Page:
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Canada tightens its grip in Africa, with US$10M boost

The $10-million contribution is to the African Union Commission for gender equality and women’s empowerment, and Trudeau said Canada and Ethiopia are about to start negotiating a Foreign Investment Protection Agreement.

Canada, the world’s second largest country and the fastest economy among G7 has set aside $10 million for developing African women, and slated potential investment agreement with Ethiopia.

The $10-million contribution is to the African Union Commission for gender equality and women empowerment.

The Canadian Prime Minister (with his first visit to Ethiopia) spent the first full day of a three-day trip to Addis Ababa meeting with some of the African Union’s heaviest performers in a series of one-on-one on the sidelines of the union’s 33rd sessional meeting in Addis Ababa.

Canada and Ethiopia

According to the Canadian media, Global News, Trudeau said Canada and Ethiopia are about to start negotiating a Foreign Investment Protection Agreement.

Also, the Canadian Trade Minister Mary Ng, who is in Africa with a trade delegation of Canadian companies, wouldn’t say how long those negotiations could take or what the agreement could look like. Many times these agreements take several years to put in place.

However, Canada and Ethiopia currently have a relatively small trading relationship — just $170 million in two-way trade in 2018.

Evidently, the Ethiopian economy has exploded in the last two decades, with the gross domestic product per person soaring 189 per cent between 2000 and 2018, and being the fastest growing economy in the continent. Addis Ababa is a city in transformation, with construction cranes and new high-rise buildings all over the city’s core.

Ethiopian Prime Minister Abiy Ahmed, who has been noted by distinguished entities to be a vibrant leader towards transforming the nation, was appreciative of the support from Canada over the years.

“We Ethiopians have a deep sense of friendship to Canada,” he said.

Abiy has been named as one of the most influential leaders in Africa including by New Africa magazine in both 2018 and 2019, and Time Magazine’s 100 most influential people list of 2019. Last fall he was also awarded the Nobel Peace Prize.

Ethiopia, has been aggressive in pushing further its development landscape, hence—much is expected, following a private meeting with Abiy, Trudeau noted the promise of Ethiopia’s fast-growing economy and said their meetings were a chance to take Canada and Ethiopia’s relationship to the next level.

Canada’s commitment to Africa

Canada has cultivated relationships in Africa for more than five decades through our work with African countries and with regional and international bodies.

Over the past decades, Canada has focused its international development efforts in Sub-Sahran Africa in ten countries: Benin, Burkina Faso, Democratic Republic of Congo, Ethiopia, Ghana, Mali, Mozambique, Senegal, South Sudan and Tanzania.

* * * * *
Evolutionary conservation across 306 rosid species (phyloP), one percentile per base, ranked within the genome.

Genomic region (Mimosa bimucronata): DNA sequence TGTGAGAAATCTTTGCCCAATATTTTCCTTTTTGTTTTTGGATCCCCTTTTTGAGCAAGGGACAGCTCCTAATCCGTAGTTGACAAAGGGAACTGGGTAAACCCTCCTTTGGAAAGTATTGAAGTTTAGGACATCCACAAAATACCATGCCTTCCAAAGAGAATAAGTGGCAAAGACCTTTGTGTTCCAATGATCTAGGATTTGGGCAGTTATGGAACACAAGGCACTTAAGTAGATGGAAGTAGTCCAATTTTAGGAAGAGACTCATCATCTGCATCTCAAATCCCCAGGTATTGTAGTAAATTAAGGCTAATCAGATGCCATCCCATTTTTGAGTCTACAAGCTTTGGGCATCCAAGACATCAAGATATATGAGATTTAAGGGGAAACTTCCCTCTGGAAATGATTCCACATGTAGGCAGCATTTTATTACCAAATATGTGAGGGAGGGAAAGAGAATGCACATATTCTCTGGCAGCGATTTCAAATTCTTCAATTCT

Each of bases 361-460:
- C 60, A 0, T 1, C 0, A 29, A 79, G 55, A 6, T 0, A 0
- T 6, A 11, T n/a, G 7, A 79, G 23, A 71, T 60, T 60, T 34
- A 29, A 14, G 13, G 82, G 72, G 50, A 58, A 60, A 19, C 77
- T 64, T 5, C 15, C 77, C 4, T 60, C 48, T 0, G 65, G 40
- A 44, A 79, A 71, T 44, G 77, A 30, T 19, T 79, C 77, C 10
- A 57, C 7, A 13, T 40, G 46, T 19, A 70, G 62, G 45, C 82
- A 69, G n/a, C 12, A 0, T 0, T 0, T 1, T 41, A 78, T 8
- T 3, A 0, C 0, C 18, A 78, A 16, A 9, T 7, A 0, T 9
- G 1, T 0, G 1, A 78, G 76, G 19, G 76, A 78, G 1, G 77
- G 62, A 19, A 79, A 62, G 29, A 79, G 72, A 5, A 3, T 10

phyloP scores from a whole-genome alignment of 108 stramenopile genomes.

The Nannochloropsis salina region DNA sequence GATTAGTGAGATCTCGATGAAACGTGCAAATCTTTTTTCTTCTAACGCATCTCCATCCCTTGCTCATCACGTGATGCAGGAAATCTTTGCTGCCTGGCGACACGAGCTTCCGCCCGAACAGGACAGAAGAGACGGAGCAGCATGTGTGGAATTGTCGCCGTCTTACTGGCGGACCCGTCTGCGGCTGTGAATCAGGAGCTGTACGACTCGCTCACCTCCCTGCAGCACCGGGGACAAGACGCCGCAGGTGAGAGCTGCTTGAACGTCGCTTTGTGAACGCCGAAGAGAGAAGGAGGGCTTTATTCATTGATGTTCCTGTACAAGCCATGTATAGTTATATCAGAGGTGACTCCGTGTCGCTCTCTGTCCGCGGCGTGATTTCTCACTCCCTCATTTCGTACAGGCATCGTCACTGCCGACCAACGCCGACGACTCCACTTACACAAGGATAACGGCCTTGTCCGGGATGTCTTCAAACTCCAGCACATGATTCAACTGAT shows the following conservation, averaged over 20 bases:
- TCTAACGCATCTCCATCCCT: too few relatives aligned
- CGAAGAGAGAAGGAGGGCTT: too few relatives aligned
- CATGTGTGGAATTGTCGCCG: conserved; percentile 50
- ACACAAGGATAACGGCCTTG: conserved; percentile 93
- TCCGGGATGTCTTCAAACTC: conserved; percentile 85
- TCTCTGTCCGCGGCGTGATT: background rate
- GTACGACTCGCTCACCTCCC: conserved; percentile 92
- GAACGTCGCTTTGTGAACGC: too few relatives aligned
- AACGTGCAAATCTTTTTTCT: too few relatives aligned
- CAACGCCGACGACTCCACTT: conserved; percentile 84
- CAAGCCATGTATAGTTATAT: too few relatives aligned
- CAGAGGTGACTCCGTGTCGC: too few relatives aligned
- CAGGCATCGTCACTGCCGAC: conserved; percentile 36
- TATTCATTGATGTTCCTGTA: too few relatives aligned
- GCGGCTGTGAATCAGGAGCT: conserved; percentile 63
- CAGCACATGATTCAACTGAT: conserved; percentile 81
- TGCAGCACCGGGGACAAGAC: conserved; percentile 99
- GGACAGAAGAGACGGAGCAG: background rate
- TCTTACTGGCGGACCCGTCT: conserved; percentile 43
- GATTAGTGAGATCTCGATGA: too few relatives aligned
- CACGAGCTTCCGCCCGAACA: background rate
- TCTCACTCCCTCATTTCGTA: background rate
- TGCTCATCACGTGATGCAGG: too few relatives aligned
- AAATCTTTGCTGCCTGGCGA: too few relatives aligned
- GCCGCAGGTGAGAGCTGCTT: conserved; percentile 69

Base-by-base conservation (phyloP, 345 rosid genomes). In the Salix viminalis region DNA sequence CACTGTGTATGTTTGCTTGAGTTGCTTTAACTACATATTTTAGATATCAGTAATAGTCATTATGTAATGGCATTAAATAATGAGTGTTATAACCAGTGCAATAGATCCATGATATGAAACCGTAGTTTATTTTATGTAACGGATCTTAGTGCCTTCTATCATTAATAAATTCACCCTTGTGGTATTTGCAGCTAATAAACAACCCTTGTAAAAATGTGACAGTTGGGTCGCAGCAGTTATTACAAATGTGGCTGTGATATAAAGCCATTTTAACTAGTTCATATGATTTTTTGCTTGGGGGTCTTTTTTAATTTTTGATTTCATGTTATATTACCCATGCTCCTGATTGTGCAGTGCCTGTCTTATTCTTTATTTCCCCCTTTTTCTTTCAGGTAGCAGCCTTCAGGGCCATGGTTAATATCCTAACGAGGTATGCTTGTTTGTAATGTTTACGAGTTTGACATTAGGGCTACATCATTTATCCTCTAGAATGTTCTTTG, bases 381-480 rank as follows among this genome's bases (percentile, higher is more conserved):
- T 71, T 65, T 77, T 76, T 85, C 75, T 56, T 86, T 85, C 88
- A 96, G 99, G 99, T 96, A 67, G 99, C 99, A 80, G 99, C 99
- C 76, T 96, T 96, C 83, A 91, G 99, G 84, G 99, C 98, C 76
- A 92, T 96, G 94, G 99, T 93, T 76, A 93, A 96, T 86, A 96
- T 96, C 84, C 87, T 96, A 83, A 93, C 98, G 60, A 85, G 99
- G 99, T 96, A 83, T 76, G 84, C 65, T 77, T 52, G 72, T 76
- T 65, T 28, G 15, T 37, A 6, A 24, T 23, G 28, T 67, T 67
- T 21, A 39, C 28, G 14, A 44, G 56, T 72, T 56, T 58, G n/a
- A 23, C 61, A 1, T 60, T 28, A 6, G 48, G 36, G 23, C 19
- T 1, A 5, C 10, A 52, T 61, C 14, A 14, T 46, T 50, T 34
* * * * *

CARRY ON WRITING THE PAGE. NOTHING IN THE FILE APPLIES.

Hence—the early commitment could further the relationships. Thus, this could be his bid to get African votes for Canada’s attempt to win a United Nations Security Council seat later this year.

Canada is up against Norway and Ireland for two seats available to a group of countries that includes western Europe, Canada, Israel, Australia and New Zealand among some others.

However, African leaders conversed with Trudeau over meetings seemed to discuss on potential opportunities for the continent’s economic growth, but also, climate change and gender equality also played high on the agenda.

Trudeau sat down with Egyptian President Abdel Fattah el-Sisi, Rwandan President Paul Kagame, Cape Verde Prime Minister José Ulisses Correia e Silva, and Moussa Faki Mahamat, the chair of the African Union.

On Saturday night Trudeau spoke at an event about Africa’s “blue economy” which refers to using water bodies for sustainable economic growth.

The Canadian news outlet, also noted that, Ethiopian President Sahle-Work Zewde, appreciated Trudeau “strong feminist policy” and support for women’s empowerment initiatives.

Zewde is the only female head of government in Africa currently, and is currently considered to be the most powerful woman in Africa.

Canada quest for UN security council seat

The news agency, also reported that, several African scholars have said Trudeau did not do enough in his first four years in power to improve diplomatic ties or economic associations in Africa and is only coming to the table now when he wants the votes.

African countries will have 54 votes out 193 total cast.

Apparently, Trudeau is in Africa at the same time as the head of Norway, Prime Minister Erna Solberg. The two politely waved at each other across the room at the morning women’s empowerment breakfast and had a polite embrace in the evening prior to the blue economy discussion.

However, Solberg told reporters earlier in the day she didn’t want to criticize Canada but she felt Norway’s aid spending was proportionately higher than Canada’s and that Norway has been a steadier partner for Africa over the years.

“I think one of the differences, of course, is we have been on the steady same path for a very long time, so they know us,” Solberg said.

In addition, cabinet ministers accompanying Trudeau insist the relationship with Africa is not last-minute, nor is it solely because Canada needs many of Africa’s 54 votes at the UN to win the seat.

“It’s not like we were absent and now we are showing up. Nothing could be further from the truth,” said Families Minister Ahmed Hussen.

Solberg also met with Abiy and Zewde on Saturday. She also was in Ethiopia a year ago when she had talks with Abiy, and Abiy visited Norway last fall to accept his peace prize and meet with the country’s top leaders.

Source: The Exchange

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